Saturday, August 6, 2011

Criterion Critiques w/ Alex DeLarge

What follows is part of a regular series of reviews on the always wonderful, and quite indispensable Criterion Collection, written by our special guest reviewer Alex DeLarge of the Korova Theatre.

SOLARIS (Andrei Tarkovsky, 1972)
Released on Criterion Blu-ray 5/24/2011, spine #164

Kris Kelvin travels millions of miles to combat an alien consciousness…his own. Andrei Tarkovsky’s existential masterpiece is an introspective journey into a foreign world, where the cold sea can wash away sin or drown the victim in its sentient embrace.

Tarkovsky begins the story as Kris Kelvin wanders contemplatively around his father’s farmhouse, focusing upon the rippling waters and green spindly tendrils, the rich abundance of life and energy on Earth. He argues with his father and burns his past, its ashes drifting away into the ether…but regrets always write their indelible text upon our psyches. Tarkovsky’s narrative dichotomy to Earth imparts a sense of longing and loneliness for Kelvin: he is isolated and disheveled upon arriving at the neglected space station, its gray and foreboding interior a reflection of Kelvin’s dejection. The surviving scientists are caught in their own traps, their dire warnings too vague and obtuse for understanding. Sleep soon brings the deep-rooted fears and bitter anxieties to flesh, to once again be opposed, a divine torture gifted from the tumultuous seas below, a watery intelligence who grasps at their minds attempting to communicate. But the scientists want to destroy what they fail to understand.

Kris must confront a simulacrum of his ex-wife Hari, who killed herself because she could not live without him. This fa├žade is plucked from his mind and she is created in his mental image, with all of her flaws and weaknesses…as remembered and imagined by Kris. I think this is an important distinction and why Kris ultimately fails: Hari is form to his own biased and anxious emotions, so when she committed suicide Kris believed it to be his fault. He spirals deeper and deeper into depression and remorse unable to reciprocate her unconditional love; time after time redemption trickles through his fingers like water. But this automaton is becoming human in its own way, and makes the one final selfless decision for love, revealing Kris’s egocentrism because he can’t believe she would make that sacrifice for him, proving that Kris didn’t understand the “real” Hari at all.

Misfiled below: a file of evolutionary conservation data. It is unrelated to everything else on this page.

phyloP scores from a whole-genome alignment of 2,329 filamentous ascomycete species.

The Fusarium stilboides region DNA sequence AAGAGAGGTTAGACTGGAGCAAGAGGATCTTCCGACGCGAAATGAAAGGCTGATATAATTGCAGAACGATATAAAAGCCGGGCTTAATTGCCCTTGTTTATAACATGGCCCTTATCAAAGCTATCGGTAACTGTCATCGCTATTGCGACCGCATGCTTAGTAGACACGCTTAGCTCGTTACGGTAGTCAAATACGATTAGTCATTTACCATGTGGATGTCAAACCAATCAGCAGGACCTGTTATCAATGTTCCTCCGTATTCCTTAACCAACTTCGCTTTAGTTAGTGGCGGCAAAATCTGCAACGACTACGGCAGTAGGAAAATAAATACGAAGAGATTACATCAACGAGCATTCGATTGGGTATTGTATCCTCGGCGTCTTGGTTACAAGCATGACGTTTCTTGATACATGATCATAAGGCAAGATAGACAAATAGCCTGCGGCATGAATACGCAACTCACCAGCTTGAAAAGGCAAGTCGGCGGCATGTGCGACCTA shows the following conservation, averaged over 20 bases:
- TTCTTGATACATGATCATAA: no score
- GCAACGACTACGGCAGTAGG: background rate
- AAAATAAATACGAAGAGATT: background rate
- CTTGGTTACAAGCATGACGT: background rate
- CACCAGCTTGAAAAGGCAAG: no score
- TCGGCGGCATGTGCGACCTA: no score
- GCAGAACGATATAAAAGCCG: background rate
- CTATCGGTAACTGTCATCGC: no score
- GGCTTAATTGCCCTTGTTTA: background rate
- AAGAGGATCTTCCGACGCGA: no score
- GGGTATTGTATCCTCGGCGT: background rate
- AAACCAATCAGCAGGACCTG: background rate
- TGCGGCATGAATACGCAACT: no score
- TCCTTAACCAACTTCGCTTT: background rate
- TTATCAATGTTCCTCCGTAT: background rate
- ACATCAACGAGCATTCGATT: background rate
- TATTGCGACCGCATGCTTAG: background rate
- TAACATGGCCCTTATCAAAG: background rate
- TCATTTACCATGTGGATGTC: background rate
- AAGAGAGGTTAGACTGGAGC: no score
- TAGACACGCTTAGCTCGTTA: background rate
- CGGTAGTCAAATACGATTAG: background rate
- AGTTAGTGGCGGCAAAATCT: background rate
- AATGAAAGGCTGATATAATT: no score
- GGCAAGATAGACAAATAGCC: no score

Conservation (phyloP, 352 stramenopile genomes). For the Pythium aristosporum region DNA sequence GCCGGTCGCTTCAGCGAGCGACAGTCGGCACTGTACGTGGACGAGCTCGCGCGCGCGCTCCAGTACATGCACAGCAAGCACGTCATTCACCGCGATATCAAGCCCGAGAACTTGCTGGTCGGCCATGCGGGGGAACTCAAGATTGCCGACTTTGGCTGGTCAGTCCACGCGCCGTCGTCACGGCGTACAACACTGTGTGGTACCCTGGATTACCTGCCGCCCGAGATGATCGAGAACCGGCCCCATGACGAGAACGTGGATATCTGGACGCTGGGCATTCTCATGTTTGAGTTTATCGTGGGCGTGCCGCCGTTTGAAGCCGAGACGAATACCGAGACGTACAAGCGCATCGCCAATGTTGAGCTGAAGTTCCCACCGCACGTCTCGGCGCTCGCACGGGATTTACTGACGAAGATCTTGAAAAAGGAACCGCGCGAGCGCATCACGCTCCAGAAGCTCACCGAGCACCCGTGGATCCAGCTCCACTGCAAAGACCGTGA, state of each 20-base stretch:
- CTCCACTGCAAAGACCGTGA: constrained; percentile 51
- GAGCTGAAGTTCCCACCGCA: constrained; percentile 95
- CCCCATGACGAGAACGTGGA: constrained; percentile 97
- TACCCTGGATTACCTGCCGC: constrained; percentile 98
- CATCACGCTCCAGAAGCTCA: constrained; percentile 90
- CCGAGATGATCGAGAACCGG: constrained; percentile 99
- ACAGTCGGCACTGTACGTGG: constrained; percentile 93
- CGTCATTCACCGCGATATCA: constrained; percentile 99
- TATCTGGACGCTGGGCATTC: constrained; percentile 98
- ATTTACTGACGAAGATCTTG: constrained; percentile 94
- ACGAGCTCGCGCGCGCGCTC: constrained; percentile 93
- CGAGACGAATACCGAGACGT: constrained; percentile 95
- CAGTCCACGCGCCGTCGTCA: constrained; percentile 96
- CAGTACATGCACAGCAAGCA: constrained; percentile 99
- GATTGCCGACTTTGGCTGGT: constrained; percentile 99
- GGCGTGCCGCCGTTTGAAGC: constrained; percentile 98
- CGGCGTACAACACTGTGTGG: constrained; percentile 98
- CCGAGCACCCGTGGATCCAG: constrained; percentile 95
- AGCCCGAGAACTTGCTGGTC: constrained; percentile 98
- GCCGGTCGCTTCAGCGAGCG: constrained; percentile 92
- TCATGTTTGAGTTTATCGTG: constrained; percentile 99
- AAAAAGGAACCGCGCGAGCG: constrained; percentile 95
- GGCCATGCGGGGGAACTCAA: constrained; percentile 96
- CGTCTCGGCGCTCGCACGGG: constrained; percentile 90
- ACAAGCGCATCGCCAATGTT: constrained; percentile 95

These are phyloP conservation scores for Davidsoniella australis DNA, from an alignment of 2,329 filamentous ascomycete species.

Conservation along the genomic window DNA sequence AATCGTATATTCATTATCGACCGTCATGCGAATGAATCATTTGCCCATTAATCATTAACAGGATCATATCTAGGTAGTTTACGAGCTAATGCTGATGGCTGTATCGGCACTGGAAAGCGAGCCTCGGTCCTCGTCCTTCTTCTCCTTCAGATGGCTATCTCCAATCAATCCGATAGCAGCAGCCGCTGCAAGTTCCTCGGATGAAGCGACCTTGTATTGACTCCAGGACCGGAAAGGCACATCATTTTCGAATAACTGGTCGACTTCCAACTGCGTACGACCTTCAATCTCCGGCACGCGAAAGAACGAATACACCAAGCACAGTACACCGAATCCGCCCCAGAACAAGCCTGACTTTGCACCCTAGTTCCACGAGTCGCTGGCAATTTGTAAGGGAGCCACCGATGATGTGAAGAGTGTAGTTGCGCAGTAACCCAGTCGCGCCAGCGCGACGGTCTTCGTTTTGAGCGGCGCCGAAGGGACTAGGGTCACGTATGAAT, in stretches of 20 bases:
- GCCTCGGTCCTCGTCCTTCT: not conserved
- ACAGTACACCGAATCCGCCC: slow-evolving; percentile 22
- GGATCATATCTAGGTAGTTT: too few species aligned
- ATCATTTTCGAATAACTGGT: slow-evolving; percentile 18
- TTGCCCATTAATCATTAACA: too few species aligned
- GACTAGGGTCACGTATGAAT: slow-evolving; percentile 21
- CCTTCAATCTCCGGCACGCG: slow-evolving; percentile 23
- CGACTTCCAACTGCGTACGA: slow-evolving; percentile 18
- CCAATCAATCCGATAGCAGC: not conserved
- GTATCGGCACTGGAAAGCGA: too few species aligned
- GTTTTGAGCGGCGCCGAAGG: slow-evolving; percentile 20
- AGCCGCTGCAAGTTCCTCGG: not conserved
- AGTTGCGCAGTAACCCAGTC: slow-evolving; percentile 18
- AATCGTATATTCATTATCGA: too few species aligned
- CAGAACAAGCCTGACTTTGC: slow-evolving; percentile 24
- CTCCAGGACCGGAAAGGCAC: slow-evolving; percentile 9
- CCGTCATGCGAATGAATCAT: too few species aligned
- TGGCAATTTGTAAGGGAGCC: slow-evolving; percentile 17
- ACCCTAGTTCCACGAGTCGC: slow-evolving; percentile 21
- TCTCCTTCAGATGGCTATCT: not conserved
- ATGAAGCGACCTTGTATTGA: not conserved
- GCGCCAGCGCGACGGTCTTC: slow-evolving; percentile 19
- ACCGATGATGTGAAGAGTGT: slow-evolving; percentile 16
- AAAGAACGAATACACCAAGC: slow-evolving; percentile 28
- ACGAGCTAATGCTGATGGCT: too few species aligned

Tarkovsky’s beautiful cinematography varies between color and black and white to show Kris’s mental state, his gradual loss of sanity: the past, present, and delusion becoming one continuum. The detail to the set design is magnificent and adds an unused and hebephrenic disorder to the visuals and subtext that creates an absolutely realistic environment. Ironically, Kris willingly becomes a prisoner to the garden of Earthly delights, a Boschian purgatory given substance on Solaris. 

Final Grade: (A+)

About Alex: "To state things plainly is the function of journalism; Alex writes fugitive reviews, allusive, symbolic, full of imagery and allegory, and by leaving things out, he allows the reader the privilege of creating along with him." Alex can be found hidden deep within the dark confines of his home theatre watching films, organizing his blu-ray and dvd collection and updating his blogs. Please visit the Korova Theatre and Hammer & Thongs to see what’s on his mind.

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